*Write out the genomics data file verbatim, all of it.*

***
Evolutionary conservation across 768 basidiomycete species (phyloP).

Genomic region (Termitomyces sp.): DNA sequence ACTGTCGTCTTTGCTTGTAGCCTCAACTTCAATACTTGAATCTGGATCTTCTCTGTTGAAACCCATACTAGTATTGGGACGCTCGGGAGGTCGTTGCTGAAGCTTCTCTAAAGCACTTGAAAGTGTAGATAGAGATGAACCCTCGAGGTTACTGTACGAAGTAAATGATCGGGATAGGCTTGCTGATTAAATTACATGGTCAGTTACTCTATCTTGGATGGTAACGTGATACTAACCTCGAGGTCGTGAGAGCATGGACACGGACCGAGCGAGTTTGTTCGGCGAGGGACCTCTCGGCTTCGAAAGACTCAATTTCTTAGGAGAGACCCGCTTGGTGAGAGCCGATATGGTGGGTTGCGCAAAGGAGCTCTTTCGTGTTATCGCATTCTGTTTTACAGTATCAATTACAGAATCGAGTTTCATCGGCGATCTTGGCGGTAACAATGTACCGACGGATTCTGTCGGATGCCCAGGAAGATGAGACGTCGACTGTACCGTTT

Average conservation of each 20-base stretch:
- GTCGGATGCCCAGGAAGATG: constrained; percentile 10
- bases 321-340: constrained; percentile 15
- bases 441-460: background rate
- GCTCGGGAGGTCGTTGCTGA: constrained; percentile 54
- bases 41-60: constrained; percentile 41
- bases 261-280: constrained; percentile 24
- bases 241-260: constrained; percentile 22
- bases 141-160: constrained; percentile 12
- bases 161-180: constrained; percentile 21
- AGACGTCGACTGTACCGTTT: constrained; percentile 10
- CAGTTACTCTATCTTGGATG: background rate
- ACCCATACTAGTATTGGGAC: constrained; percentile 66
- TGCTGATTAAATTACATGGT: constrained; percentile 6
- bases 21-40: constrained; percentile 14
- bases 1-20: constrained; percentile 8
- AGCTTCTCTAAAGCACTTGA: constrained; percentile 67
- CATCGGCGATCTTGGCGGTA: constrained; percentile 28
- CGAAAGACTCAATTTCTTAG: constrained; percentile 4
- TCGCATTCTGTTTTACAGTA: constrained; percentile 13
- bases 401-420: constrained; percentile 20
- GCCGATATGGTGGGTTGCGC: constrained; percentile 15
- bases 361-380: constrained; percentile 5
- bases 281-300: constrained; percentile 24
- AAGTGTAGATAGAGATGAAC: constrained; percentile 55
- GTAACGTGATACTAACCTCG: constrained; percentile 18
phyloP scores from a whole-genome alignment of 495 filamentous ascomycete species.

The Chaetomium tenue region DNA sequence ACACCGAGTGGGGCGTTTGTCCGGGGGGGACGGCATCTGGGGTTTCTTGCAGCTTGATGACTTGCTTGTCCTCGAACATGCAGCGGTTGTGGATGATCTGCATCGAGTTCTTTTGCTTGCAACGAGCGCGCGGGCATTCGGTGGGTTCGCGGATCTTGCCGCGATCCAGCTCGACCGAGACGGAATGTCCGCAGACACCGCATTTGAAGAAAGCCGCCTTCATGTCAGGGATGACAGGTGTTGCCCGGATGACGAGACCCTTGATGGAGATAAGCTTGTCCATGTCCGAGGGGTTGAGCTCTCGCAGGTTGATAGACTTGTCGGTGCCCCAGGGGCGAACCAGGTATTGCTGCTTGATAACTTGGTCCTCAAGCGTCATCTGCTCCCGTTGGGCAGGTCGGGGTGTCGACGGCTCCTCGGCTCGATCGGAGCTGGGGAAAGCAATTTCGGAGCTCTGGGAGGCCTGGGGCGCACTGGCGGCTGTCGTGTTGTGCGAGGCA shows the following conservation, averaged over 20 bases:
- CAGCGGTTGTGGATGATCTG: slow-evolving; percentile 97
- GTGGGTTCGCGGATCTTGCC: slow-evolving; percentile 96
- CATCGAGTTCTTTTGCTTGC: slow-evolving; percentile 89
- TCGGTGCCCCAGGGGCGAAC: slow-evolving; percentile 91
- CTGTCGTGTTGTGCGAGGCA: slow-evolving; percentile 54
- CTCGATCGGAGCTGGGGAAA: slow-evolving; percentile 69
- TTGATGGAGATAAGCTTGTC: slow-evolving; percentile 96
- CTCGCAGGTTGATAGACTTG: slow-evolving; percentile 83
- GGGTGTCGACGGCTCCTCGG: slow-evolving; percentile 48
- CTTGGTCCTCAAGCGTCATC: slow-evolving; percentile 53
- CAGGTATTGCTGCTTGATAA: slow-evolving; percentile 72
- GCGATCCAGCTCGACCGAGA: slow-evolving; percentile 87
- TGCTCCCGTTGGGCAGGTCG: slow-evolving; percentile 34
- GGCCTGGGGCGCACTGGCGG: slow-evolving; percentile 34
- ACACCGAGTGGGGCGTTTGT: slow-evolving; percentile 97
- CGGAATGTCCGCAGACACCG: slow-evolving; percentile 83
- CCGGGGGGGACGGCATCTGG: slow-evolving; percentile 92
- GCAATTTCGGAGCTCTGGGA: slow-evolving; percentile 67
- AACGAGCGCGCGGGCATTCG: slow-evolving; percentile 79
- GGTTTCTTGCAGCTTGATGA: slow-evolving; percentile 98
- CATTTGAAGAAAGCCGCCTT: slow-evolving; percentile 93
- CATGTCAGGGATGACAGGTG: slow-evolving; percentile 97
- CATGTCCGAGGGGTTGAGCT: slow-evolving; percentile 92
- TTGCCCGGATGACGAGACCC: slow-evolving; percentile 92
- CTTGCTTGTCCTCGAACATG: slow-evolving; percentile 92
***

Evolutionary conservation across 768 basidiomycete species (phyloP).

Genomic region (Termitomyces sp.): DNA sequence ACTGTCGTCTTTGCTTGTAGCCTCAACTTCAATACTTGAATCTGGATCTTCTCTGTTGAAACCCATACTAGTATTGGGACGCTCGGGAGGTCGTTGCTGAAGCTTCTCTAAAGCACTTGAAAGTGTAGATAGAGATGAACCCTCGAGGTTACTGTACGAAGTAAATGATCGGGATAGGCTTGCTGATTAAATTACATGGTCAGTTACTCTATCTTGGATGGTAACGTGATACTAACCTCGAGGTCGTGAGAGCATGGACACGGACCGAGCGAGTTTGTTCGGCGAGGGACCTCTCGGCTTCGAAAGACTCAATTTCTTAGGAGAGACCCGCTTGGTGAGAGCCGATATGGTGGGTTGCGCAAAGGAGCTCTTTCGTGTTATCGCATTCTGTTTTACAGTATCAATTACAGAATCGAGTTTCATCGGCGATCTTGGCGGTAACAATGTACCGACGGATTCTGTCGGATGCCCAGGAAGATGAGACGTCGACTGTACCGTTT

Average conservation of each 20-base stretch:
- GTCGGATGCCCAGGAAGATG: constrained; percentile 10
- bases 321-340: constrained; percentile 15
- bases 441-460: background rate
- GCTCGGGAGGTCGTTGCTGA: constrained; percentile 54
- bases 41-60: constrained; percentile 41
- bases 261-280: constrained; percentile 24
- bases 241-260: constrained; percentile 22
- bases 141-160: constrained; percentile 12
- bases 161-180: constrained; percentile 21
- AGACGTCGACTGTACCGTTT: constrained; percentile 10
- CAGTTACTCTATCTTGGATG: background rate
- ACCCATACTAGTATTGGGAC: constrained; percentile 66
- TGCTGATTAAATTACATGGT: constrained; percentile 6
- bases 21-40: constrained; percentile 14
- bases 1-20: constrained; percentile 8
- AGCTTCTCTAAAGCACTTGA: constrained; percentile 67
- CATCGGCGATCTTGGCGGTA: constrained; percentile 28
- CGAAAGACTCAATTTCTTAG: constrained; percentile 4
- TCGCATTCTGTTTTACAGTA: constrained; percentile 13
- bases 401-420: constrained; percentile 20
- GCCGATATGGTGGGTTGCGC: constrained; percentile 15
- bases 361-380: constrained; percentile 5
- bases 281-300: constrained; percentile 24
- AAGTGTAGATAGAGATGAAC: constrained; percentile 55
- GTAACGTGATACTAACCTCG: constrained; percentile 18
phyloP scores from a whole-genome alignment of 495 filamentous ascomycete species.

The Chaetomium tenue region DNA sequence ACACCGAGTGGGGCGTTTGTCCGGGGGGGACGGCATCTGGGGTTTCTTGCAGCTTGATGACTTGCTTGTCCTCGAACATGCAGCGGTTGTGGATGATCTGCATCGAGTTCTTTTGCTTGCAACGAGCGCGCGGGCATTCGGTGGGTTCGCGGATCTTGCCGCGATCCAGCTCGACCGAGACGGAATGTCCGCAGACACCGCATTTGAAGAAAGCCGCCTTCATGTCAGGGATGACAGGTGTTGCCCGGATGACGAGACCCTTGATGGAGATAAGCTTGTCCATGTCCGAGGGGTTGAGCTCTCGCAGGTTGATAGACTTGTCGGTGCCCCAGGGGCGAACCAGGTATTGCTGCTTGATAACTTGGTCCTCAAGCGTCATCTGCTCCCGTTGGGCAGGTCGGGGTGTCGACGGCTCCTCGGCTCGATCGGAGCTGGGGAAAGCAATTTCGGAGCTCTGGGAGGCCTGGGGCGCACTGGCGGCTGTCGTGTTGTGCGAGGCA shows the following conservation, averaged over 20 bases:
- CAGCGGTTGTGGATGATCTG: slow-evolving; percentile 97
- GTGGGTTCGCGGATCTTGCC: slow-evolving; percentile 96
- CATCGAGTTCTTTTGCTTGC: slow-evolving; percentile 89
- TCGGTGCCCCAGGGGCGAAC: slow-evolving; percentile 91
- CTGTCGTGTTGTGCGAGGCA: slow-evolving; percentile 54
- CTCGATCGGAGCTGGGGAAA: slow-evolving; percentile 69
- TTGATGGAGATAAGCTTGTC: slow-evolving; percentile 96
- CTCGCAGGTTGATAGACTTG: slow-evolving; percentile 83
- GGGTGTCGACGGCTCCTCGG: slow-evolving; percentile 48
- CTTGGTCCTCAAGCGTCATC: slow-evolving; percentile 53
- CAGGTATTGCTGCTTGATAA: slow-evolving; percentile 72
- GCGATCCAGCTCGACCGAGA: slow-evolving; percentile 87
- TGCTCCCGTTGGGCAGGTCG: slow-evolving; percentile 34
- GGCCTGGGGCGCACTGGCGG: slow-evolving; percentile 34
- ACACCGAGTGGGGCGTTTGT: slow-evolving; percentile 97
- CGGAATGTCCGCAGACACCG: slow-evolving; percentile 83
- CCGGGGGGGACGGCATCTGG: slow-evolving; percentile 92
- GCAATTTCGGAGCTCTGGGA: slow-evolving; percentile 67
- AACGAGCGCGCGGGCATTCG: slow-evolving; percentile 79
- GGTTTCTTGCAGCTTGATGA: slow-evolving; percentile 98
- CATTTGAAGAAAGCCGCCTT: slow-evolving; percentile 93
- CATGTCAGGGATGACAGGTG: slow-evolving; percentile 97
- CATGTCCGAGGGGTTGAGCT: slow-evolving; percentile 92
- TTGCCCGGATGACGAGACCC: slow-evolving; percentile 92
- CTTGCTTGTCCTCGAACATG: slow-evolving; percentile 92